New California Law Will Help Veterans With Commercial Driving Experience


The trucking industry is facing a driver shortage on a national scale, but there is a little bit of good news if you’re a California trucking company. The state enacted a new law that will make it easier for highly qualified military veterans with commercial driving experience to get to work almost immediately as professional truck drivers.

The new law is possible because of recent changes to the Federal Motor Carrier Safety Administration’s regulations. The changes gives the states authority to the waive the skills test for a license if the applicant has at least two years of military commercial driving experience in the period immediately leading up to their discharge from service. The applicant must also apply for the waiver within 90 days of discharge and be seeking a license that matches their prior experience. California has now joined 15 other states that have waived the skills test requirement.

Not only does the new law aid in easing the driver shortage, it addresses the problem of recent war veterans returning home and their uphill battle to find a civilian job. Unemployment numbers are high across the board, but military members face prolonged employment that’s can be up to double a state’s overall unemployment rate. This is a disservice to these military members who made great sacrifices for their county. It also seems like a waste of skills to have these people who have the capabilities and are ready to work to jump through hoops to get their commercial license. Luckily, California’s new will change all of that.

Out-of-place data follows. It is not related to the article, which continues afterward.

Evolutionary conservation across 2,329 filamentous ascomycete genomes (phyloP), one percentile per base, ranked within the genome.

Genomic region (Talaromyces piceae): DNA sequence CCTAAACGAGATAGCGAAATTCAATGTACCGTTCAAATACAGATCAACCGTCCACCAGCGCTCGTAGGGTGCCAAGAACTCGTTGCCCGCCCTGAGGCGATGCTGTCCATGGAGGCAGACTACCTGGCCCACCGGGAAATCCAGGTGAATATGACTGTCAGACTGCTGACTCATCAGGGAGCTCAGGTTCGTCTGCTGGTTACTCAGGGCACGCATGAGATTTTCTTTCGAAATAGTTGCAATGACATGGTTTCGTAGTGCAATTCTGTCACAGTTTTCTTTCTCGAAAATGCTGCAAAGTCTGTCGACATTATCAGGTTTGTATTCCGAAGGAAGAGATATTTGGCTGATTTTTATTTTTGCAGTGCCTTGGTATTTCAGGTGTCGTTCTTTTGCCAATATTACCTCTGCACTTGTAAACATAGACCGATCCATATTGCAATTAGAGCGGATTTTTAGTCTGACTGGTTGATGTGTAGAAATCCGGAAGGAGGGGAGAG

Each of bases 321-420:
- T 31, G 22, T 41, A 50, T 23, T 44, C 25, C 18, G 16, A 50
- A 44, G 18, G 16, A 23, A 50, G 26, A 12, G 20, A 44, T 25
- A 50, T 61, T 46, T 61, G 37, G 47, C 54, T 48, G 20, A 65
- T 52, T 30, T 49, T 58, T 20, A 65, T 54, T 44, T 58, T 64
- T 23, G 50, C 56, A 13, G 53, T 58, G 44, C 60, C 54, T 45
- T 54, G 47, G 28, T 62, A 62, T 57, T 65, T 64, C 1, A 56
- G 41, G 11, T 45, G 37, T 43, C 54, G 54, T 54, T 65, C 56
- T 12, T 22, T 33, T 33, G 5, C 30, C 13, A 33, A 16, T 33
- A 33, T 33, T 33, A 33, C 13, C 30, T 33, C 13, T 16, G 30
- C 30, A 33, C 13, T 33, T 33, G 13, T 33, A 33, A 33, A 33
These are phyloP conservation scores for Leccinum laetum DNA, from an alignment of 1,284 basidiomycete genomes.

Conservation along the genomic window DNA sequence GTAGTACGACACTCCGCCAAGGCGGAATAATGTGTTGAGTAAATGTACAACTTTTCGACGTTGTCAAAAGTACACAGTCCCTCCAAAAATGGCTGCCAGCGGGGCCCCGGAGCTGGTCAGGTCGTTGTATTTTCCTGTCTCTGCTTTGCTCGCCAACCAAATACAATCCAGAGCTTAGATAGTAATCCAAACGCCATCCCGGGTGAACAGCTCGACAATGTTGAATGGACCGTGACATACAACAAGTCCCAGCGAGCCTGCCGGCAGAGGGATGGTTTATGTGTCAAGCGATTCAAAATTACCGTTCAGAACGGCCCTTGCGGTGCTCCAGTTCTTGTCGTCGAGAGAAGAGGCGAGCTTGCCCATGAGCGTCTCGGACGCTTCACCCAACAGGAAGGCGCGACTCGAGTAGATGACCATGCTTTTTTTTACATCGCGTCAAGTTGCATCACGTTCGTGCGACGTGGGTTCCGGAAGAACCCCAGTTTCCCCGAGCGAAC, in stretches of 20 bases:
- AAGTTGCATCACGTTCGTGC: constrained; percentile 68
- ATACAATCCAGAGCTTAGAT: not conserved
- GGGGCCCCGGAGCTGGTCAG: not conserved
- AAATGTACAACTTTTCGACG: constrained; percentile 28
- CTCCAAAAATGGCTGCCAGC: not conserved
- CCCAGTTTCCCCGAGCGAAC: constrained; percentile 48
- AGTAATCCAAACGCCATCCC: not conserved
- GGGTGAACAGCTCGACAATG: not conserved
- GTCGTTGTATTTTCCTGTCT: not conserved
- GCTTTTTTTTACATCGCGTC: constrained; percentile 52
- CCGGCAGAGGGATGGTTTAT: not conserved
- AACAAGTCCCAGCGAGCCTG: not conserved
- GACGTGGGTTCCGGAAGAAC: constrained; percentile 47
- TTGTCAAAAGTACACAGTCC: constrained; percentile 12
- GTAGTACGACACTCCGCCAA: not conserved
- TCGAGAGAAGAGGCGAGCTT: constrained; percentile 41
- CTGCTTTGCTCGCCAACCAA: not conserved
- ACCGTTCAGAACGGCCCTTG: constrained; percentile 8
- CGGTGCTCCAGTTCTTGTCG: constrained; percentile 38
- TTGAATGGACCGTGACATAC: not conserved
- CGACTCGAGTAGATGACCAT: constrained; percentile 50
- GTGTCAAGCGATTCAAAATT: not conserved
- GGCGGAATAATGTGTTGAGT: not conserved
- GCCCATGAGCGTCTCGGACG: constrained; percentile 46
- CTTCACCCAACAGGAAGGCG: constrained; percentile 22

Military standards for the operation of a commercial motor vehicle are tough. They require more than 200 hours of classroom and vehicle training. This training is sure to transfer over to the TL and LTL shipping practices that occur on a daily basis in California. In fact, many military commercial drivers gain their experience by traveling down California’s roads and highways.

This new law is a positive step in solving California’s need for more high quality truck drivers. There will be a greater influx of people that will immediately be able to take on the LTL shipping, warehousing and other practices that are vital to a trucking company’s existence. It also allows veterans to immediately put their experience to good use and help ease them back into civilian life. It’s definitely a win for all involved.

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